Home Americas Day Trip to Joshua Tree: A Super Useful Guide to Joshua Tree National Park

Day Trip to Joshua Tree: A Super Useful Guide to Joshua Tree National Park

written by ParoChak March 3, 2016

I am a city girl to the core and love my concrete jungle, but California has such a bounty of natural beauty with its mountains, water bodies, hiking trails and national parks, that it is hard not to be enticed by Mother Nature.  I absolutely romanticize deserts and arid landscapes because there is something magical in their desolation which fascinate me to know end. When I found out about Joshua Tree National Park, which is acres of federally protected wilderness in the Mojave desert of Southern California, I couldn’t wait to get there. Thus a day trip to Joshua Tree was a must do for us when we visited Palm Springs.  In this Joshua Tree Guide post, you will find information on Joshua tree trails,  our attempt at Joshua tree hikes, restaurants near Joshua tree and a few tips and tricks to navigate Joshua tree national Park as a first time visitor. Continue reading to find out things to do at Joshua tree National Park if you are visiting for the first time!

Read my complete guide to Palm Springs here and vegetarian dining options in Palm Springs here

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Visiting Joshua Tree with kids? Read Melissa’s informative guide on exploring Joshua tree with kids 

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Hotels near Joshua Tree National Park

If you are wondering about where to stay in Joshua tree, you can find a number of options by clicking on this Joshua tree National park Hotels linkDue to our day trip to Joshua tree, we stayed at an Airbnb in Palm Springs which was not the greatest, but here is the Airbnb link for all your Joshua tree lodging needs! I must mention here that of all these, Joshua Tree House is right inside the Joshua tree National Park and if you have the budget for it, definitely snag at least a night’s stay there!

Geography of Joshua Tree National Park

Let me begin this Joshua Tree guide with some trivia on Joshua trees. These are a type of plants unique only to the ecosystem of the Mojave desert and are not any kind of cacti, but belong to the agave family. Their funny, gaunt look with tufts of leaves protruding from randomly spread out branches of different shapes are a delight to behold and they are distinctly different in appearance from other cacti and desert flora. The national park is named after these very trees, which were also immortalized in popular culture when the celebrated pop group U2 released an album by the same name, which went on to become their biggest hit. The trees grow abundantly in some parts of the park, and not so much in others and are not restricted only to the park, but grow all over in the Mojave desert. You will see them all over in the Joshua Tree city and county.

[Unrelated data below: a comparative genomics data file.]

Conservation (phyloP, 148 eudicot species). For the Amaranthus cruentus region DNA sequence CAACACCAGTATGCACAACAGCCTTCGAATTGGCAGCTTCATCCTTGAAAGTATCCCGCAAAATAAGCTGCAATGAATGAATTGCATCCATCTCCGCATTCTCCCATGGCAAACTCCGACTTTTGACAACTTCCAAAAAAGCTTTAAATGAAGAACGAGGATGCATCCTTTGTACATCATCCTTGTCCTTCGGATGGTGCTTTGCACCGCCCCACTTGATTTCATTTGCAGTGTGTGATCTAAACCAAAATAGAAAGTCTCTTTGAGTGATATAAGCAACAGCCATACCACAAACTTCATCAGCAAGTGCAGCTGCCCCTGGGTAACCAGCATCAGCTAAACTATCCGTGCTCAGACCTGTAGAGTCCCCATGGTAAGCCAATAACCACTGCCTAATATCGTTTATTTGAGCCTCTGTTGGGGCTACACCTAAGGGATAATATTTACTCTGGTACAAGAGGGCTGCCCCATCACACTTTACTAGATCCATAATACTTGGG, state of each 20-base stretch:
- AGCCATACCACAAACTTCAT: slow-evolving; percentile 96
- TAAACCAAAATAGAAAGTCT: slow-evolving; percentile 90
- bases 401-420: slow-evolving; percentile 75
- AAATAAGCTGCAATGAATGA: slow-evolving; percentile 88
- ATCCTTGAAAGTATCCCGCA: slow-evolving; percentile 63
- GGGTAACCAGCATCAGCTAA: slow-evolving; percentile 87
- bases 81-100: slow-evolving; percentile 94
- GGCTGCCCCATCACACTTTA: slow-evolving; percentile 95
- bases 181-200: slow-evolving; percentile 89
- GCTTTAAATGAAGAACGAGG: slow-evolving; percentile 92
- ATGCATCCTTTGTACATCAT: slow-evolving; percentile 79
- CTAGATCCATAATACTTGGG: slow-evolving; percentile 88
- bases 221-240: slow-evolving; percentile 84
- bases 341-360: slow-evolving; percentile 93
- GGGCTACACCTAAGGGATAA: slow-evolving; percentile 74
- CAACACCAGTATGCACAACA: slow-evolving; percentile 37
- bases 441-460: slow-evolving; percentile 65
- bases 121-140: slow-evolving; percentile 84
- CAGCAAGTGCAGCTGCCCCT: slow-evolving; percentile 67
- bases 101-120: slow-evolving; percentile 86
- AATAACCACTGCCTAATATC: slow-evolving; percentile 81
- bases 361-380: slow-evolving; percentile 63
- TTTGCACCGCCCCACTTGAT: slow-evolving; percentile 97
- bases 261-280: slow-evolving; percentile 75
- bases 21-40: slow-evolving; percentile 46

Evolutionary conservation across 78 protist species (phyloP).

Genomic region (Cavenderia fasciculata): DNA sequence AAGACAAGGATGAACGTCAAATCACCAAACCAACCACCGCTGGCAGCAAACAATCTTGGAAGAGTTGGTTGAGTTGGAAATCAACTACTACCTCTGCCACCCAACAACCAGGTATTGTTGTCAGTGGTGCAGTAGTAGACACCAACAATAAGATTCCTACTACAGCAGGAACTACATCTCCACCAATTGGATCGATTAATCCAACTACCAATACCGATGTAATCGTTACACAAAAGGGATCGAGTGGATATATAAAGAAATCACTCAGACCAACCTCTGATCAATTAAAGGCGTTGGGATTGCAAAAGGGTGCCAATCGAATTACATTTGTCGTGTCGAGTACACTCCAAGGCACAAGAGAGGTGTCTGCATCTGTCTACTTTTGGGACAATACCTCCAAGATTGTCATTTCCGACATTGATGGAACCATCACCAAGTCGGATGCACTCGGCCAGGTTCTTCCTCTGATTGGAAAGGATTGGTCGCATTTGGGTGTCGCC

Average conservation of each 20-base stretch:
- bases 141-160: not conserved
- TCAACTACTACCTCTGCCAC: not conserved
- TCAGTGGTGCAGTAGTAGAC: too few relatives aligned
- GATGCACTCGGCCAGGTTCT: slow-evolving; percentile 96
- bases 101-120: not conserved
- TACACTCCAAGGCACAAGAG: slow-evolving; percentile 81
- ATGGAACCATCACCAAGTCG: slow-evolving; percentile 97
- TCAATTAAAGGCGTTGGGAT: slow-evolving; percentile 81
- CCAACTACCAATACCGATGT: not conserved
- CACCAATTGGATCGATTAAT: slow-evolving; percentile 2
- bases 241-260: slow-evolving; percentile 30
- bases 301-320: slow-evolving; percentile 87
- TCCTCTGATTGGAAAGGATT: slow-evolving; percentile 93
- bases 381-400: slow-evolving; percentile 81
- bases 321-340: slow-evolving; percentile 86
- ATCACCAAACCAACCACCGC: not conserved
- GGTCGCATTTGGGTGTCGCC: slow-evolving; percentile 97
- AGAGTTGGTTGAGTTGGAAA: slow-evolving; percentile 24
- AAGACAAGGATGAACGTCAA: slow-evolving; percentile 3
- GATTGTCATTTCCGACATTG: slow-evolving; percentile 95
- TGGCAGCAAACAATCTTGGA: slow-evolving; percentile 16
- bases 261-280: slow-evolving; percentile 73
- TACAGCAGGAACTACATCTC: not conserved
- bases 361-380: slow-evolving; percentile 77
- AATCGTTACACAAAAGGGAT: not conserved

Joshua Tree Guide: Sunrise at Joshua Tree National Park

The one thing that you must absolutely do on your day trip to Joshua Tree  is to catch a breathtaking sunrise at Joshua Tree National Park. This experience parallels none other and the ever changing colors of the arid landscape as the first rays of the sun strike it, are a vision of pure beauty and bliss. The Park remains open 24/7, but there is a fee to go in during operational hours ($ 20/vehicle and $10 /pedestrian or cyclist). Just go in super early before the sun rises and you will have the park all to yourself. There are so many great view points and Joshua tree trails that its best to experience them or go hiking in Joshua tree in the early hours to avoid the beating sun and crowds. The campgrounds were full during our day trip to Joshua Tree (you need prior permission for camping) and the incoming visitors plus campers can really make you jostle for space during the day. It is therefore best to arrive very early to enjoy the solitude and go on an exploratory Joshua tree hikesJoshua tree weather is super hot for summer and fall, so it definitely helps to arrive as early as possible!

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Day Trip to Joshua Tree: Joshua tree hikes and recommended attractions